Zim a minefield for investors

Godfrey Marawanyika


ZIMBABWE’S foreign investment policy is riddled with bureaucracy and corruption which makes it difficult for prospective investors to obtain licences unless they kn

ow some “higher-up” in government, the Business Monitor International (BMI) has said.


In its latest report titled, The Zimbabwe Business Forecast Report, Q3 2005, the London-based BMI said malfeasance was rampant in government and those connected to it.


“Also, it can be very difficult to obtain approvals without bringing well- connected locals into the ownership structure of a project,” BMI said.


The BMI said although Zimbabwe claims to be an investor-friendly country, the situation on the ground was very different, with a plethora of laws that make investment difficult.


The group blamed the political crisis for the problems that the country is facing, pointing out that the ruling party had worsened the situation.


“Clearly, the political situation is at, or near, the top of that list, not least because of the possibility that international trade sanctions might be imposed on the regime at some stage,” the BMI said.


“International studies have concluded that the outlook for the domestic market is often the most important factor multinationals consider when deciding where to invest, and clearly in that respect Zimbabwe, at least for the moment, fares very poorly,” the report noted.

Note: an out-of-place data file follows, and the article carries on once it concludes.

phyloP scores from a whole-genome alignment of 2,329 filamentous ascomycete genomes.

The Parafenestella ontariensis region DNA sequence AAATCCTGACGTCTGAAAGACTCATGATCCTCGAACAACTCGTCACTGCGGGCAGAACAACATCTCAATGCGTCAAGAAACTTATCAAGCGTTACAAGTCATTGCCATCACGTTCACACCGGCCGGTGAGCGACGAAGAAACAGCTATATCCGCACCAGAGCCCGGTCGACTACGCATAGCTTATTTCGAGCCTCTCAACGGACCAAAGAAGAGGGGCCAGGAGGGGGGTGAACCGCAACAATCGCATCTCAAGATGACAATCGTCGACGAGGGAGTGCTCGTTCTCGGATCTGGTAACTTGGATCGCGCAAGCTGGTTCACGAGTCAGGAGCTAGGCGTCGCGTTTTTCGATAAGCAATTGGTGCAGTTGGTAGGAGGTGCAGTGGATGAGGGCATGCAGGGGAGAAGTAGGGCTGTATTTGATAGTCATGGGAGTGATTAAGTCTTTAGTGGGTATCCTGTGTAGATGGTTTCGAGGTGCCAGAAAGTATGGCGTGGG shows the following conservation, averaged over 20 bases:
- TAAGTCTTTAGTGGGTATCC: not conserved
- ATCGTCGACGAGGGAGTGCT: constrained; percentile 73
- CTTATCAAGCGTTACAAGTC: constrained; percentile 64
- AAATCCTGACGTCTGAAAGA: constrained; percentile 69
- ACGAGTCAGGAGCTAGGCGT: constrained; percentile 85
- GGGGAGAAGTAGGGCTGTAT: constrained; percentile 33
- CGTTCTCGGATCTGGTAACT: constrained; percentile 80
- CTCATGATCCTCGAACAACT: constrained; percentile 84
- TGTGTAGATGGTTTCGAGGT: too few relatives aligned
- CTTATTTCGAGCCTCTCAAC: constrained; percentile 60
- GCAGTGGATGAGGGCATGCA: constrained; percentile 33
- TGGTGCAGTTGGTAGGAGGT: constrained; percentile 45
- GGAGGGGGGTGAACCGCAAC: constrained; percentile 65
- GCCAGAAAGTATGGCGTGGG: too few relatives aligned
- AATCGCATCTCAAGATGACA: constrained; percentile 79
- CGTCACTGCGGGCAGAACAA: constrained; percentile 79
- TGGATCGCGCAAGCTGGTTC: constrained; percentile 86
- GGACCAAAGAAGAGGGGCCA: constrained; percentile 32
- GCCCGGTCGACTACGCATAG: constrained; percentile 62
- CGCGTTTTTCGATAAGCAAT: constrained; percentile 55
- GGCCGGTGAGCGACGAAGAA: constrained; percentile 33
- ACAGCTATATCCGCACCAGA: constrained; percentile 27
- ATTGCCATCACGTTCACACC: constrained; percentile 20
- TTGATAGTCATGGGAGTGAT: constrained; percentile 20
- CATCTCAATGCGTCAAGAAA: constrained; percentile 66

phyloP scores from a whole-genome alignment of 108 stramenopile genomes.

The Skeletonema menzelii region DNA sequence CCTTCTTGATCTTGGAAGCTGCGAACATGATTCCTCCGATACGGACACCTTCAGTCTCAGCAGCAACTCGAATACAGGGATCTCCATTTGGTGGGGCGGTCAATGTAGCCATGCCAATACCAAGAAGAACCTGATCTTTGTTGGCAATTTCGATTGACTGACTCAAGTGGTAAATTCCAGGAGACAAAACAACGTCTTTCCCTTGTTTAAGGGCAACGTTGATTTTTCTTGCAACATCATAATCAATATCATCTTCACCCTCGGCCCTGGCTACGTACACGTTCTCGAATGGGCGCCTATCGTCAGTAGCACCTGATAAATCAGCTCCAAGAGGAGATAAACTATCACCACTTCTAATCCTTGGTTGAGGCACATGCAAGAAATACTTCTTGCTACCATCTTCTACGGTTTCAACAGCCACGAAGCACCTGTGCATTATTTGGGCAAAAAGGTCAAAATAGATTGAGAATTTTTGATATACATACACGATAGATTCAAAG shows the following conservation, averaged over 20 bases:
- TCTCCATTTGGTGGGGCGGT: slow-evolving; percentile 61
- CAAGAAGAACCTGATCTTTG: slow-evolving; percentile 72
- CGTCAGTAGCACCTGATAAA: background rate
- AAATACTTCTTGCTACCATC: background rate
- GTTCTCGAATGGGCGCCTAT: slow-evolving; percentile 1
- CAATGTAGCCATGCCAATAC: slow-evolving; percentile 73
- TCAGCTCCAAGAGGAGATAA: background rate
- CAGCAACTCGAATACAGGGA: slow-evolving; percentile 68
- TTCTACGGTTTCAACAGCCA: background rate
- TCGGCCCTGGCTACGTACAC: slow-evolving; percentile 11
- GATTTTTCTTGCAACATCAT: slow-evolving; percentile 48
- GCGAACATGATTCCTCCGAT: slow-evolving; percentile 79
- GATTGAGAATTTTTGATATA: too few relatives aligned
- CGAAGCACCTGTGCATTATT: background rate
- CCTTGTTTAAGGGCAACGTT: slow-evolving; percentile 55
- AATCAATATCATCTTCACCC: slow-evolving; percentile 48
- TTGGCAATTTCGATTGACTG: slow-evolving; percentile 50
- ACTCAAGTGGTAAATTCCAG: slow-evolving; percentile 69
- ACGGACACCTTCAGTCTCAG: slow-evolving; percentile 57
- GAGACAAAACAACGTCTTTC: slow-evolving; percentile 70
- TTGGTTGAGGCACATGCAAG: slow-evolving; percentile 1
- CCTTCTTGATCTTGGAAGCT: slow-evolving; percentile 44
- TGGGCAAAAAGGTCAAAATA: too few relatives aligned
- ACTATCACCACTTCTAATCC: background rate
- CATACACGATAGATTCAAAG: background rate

This week press reports indicated the Ministry of Mines, headed by Amos Midzi, was considering inviting another local consortium to take half of the 15% empowerment stake in Zimplats.


The BMI said the trade and investment environment in the country was one of the most challenging in the world, since there are problems ranging from corruption, scarce and expensive financing, and government interference and lack of property rights.


The report painted a bleak picture of Zimbabwe’s economy, saying it seems there was no solution in sight. “We expect no overall improvement as long as political instability persists,” the BMI said.


Over the past six years, foreign direct investment has declined sharply.During the same time, the country’s economy has experienced massive de-industrialisation while the agricultural sector is in chaos.


Many skilled workers and professionals have emigrated while HIV and Aids are wreaking havoc on the country’s labour force.


Zimbabwe needs a major reconstruction programme in agriculture, industry and lately the housing sector following an ill-thought-out clean-up project that left thousands of people homeless.


However, the long drawn political impasse has made business planning virtually impossible.


The BMI said although the country had an investment centre, a body that was supposed to smooth the path of foreign investors, it has virtually ceased operations.


“And while official policy claims to welcome FDI, the operational burdens and financial costs imposed by the current foreign exchange regime act as a major disincentive, as do exchange controls on capital flows,” BMI said.


“While dividend remittances are allowed freely in theory at least, an overseas investor wishing to repatriate capital can only do so through a 20-year government bond denominated in local currency and with an annual coupon of only 4% — that does not even start amortising the capital until year 11.”


The report said taking into account inflation, currency depreciation and time value of money, the asset represented by the bond was worthless.


“It seems that it is possible to circumvent these problems, but only by engaging in practices contrary to the Organisation for Economic Co-operation and Development international code of practice for foreign investors,” it concluded.

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